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Good evening all, my Verbena always looks like this and not like the lovely drifts I see on telly, it never seems to multiply I've taken cuttings and they are looking good, question is should I plant them (12) close together or dot them around? Also it's very bare and seems extra leggy any suggestions very welcome. Many thanks




Can you clarify your picture please- where is the verbena you're referring to (can't tell even under magnification) and are you talking about verbena bonariensis?

12 Jun, 2017


Yes Bamboo it is Bonariensis and I don't blame you I can barley make out the tiny bit of flowering and it's only on the extended stem the other upright ones are dead, thanks

12 Jun, 2017


It looks like it is getting too much shade, to me, but V. bonariensis is always a bit transparent. If you see "drifts" of Verbena, it is almost always the annual Florist's Verbena (V. hybrida), grown as a summer bedding plant. I would plant V. bonariensis in small groups at strategic locations in a cottage or "wild" garden, and be ready to manage the volunteers next spring.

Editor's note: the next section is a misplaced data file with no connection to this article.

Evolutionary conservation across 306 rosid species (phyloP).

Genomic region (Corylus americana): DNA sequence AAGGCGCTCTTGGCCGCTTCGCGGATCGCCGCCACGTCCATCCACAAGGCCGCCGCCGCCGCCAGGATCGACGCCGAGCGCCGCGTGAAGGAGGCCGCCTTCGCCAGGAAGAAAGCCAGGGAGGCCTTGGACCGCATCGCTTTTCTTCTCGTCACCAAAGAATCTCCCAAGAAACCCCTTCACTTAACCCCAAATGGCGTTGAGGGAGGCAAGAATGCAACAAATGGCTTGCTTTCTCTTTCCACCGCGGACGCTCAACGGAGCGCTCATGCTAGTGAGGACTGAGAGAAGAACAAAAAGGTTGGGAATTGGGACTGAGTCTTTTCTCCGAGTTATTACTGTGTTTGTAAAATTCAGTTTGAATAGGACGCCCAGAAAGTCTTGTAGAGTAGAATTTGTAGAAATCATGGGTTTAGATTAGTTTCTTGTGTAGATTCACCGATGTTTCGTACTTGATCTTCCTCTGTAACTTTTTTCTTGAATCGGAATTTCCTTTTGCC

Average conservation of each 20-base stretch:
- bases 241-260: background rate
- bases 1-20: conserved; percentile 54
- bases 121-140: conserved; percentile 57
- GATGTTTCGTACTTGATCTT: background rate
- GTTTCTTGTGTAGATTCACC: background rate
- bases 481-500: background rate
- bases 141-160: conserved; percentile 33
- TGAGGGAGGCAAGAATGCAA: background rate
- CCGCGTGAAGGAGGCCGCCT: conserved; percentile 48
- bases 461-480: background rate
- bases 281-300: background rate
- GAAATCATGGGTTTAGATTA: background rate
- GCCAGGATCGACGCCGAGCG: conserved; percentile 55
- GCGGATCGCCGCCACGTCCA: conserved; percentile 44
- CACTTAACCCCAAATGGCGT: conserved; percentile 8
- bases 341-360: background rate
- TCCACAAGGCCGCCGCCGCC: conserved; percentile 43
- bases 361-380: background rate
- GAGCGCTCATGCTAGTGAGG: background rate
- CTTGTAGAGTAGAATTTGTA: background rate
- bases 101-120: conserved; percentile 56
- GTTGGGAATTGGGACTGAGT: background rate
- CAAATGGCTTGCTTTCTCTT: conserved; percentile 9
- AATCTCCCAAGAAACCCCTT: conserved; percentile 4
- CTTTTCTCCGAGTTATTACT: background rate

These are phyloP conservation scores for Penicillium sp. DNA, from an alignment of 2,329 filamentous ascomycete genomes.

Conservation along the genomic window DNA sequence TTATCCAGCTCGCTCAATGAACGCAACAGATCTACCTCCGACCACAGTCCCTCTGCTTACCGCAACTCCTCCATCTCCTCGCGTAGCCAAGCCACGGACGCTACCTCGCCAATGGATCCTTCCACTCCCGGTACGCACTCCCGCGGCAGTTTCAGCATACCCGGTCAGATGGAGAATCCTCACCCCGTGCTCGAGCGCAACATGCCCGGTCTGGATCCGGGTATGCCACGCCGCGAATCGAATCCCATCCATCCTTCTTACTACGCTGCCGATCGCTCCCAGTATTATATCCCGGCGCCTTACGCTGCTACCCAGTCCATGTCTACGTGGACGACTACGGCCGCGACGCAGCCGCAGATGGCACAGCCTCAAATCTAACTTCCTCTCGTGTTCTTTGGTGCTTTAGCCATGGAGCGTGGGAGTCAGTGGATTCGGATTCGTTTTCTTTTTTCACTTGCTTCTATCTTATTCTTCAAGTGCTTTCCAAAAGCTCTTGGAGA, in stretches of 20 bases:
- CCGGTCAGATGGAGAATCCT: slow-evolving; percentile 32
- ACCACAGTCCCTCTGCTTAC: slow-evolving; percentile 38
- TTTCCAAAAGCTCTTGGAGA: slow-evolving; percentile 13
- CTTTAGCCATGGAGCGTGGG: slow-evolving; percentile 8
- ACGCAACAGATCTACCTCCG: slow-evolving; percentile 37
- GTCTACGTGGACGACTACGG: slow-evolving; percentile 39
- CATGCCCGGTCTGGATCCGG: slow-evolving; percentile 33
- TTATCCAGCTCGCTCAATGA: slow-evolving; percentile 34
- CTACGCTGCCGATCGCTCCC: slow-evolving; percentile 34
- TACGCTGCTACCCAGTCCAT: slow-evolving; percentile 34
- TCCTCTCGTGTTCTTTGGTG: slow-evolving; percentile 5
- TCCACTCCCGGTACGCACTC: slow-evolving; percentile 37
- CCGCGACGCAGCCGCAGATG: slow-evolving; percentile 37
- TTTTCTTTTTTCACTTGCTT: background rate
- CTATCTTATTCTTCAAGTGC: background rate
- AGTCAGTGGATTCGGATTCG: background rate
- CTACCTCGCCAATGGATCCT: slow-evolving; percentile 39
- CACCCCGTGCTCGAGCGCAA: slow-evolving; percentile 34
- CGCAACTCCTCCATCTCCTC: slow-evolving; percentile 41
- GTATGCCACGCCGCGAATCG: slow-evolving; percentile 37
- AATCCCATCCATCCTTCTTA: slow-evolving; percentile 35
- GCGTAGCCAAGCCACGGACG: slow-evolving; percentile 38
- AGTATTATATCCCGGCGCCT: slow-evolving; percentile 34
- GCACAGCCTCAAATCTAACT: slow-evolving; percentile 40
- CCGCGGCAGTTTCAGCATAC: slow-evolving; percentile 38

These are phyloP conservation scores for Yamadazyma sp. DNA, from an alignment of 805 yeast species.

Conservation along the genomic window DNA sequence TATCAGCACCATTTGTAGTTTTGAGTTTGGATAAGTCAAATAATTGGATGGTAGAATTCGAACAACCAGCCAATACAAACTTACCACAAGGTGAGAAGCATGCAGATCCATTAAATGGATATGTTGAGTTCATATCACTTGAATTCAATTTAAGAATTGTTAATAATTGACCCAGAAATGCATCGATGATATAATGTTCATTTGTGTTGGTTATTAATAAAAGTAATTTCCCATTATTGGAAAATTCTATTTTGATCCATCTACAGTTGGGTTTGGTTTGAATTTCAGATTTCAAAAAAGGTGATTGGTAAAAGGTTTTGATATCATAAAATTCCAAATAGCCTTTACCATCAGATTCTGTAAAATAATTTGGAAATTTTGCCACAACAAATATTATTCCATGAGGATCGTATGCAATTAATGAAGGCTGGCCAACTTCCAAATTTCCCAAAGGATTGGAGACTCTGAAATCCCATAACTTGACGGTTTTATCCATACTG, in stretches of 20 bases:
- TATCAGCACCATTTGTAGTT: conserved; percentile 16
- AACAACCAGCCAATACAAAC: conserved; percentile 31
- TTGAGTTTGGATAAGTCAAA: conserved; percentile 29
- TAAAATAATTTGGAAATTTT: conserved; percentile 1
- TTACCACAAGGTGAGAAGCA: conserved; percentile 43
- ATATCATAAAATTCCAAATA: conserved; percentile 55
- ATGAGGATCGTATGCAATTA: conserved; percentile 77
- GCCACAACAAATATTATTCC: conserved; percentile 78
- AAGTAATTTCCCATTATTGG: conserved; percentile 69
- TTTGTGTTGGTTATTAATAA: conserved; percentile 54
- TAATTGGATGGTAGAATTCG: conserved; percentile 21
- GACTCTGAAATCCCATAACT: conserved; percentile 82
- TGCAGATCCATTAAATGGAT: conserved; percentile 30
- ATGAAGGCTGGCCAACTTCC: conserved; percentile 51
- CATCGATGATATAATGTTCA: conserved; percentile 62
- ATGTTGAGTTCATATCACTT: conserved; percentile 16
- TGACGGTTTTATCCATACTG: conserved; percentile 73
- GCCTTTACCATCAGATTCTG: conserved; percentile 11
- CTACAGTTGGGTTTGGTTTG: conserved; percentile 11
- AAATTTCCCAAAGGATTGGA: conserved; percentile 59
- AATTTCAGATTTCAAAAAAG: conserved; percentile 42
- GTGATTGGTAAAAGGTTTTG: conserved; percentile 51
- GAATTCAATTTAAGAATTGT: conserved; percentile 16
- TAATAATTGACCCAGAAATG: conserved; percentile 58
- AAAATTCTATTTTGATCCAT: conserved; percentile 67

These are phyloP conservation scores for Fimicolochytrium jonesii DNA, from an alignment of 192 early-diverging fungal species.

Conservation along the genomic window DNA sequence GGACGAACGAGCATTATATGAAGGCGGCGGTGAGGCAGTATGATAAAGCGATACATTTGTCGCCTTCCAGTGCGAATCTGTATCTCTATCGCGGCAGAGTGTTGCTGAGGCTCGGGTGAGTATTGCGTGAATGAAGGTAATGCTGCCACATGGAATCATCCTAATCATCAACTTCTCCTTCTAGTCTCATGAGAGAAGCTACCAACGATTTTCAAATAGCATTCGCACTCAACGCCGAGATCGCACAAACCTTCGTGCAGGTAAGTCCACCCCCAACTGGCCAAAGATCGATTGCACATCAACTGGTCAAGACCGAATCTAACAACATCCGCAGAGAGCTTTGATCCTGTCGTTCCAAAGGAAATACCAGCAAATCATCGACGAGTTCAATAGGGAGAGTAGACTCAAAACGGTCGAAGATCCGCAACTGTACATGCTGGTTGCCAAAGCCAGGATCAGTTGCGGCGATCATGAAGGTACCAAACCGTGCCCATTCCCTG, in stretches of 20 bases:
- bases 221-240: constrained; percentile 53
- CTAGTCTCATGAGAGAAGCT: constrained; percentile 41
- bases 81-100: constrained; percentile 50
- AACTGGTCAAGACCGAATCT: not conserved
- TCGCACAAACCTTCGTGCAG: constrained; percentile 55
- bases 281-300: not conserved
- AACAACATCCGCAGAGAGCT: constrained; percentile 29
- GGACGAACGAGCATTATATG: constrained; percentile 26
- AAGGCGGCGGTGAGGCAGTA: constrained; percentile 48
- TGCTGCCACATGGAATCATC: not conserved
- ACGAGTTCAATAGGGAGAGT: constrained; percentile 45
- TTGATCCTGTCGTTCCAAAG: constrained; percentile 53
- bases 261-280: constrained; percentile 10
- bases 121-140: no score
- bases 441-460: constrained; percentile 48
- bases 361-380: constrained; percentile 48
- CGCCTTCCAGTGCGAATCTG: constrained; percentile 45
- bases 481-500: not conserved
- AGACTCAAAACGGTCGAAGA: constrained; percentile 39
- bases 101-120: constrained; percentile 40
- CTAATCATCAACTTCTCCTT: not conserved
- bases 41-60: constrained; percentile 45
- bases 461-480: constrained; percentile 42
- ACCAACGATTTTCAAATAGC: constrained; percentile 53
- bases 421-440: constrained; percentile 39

13 Jun, 2017


Yes, struggling for light and space. I find that I do best with them if I pot up the self seeds and pinch the growing tips out and they become a bushier plant before replanting.

13 Jun, 2017


I think the major problem is its situation too - its hard up against a wall for one thing, and they do better a foot or so away from a wall or fence behind. I always plant plenty of these in between things in sunny areas, and yes, grouped together, they do form a drift of flowers, but in their second year, you do need to cut them right down as growth begins, along with any new self set seedling plants, otherwise you just get one straight stem with a flower or three at the top.

13 Jun, 2017


Many thanks for all your replies and Bamboo has it right as I've never cut it back so will in future.

13 Jun, 2017


Second year they make drifts? That explains my experience: they rarely survive the summer here.

13 Jun, 2017


Well, once the plant gets large (2nd or 3rd year if it gets that far) with a rootball maybe 7 inches across, and several stems, then yes, you get the 'drift' effect. But, in Charnwood's case, it doesn't look like there's sufficient room for the plant to develop any real size at the root. If I want a solid, drift effect quickly, I'll plant 3 or 5 in one area, but more usually, I just plant them in between shrubs so they appear well above the surrounding planting, and just give that height and make an airy, light flowery addition to the bed or border.

14 Jun, 2017

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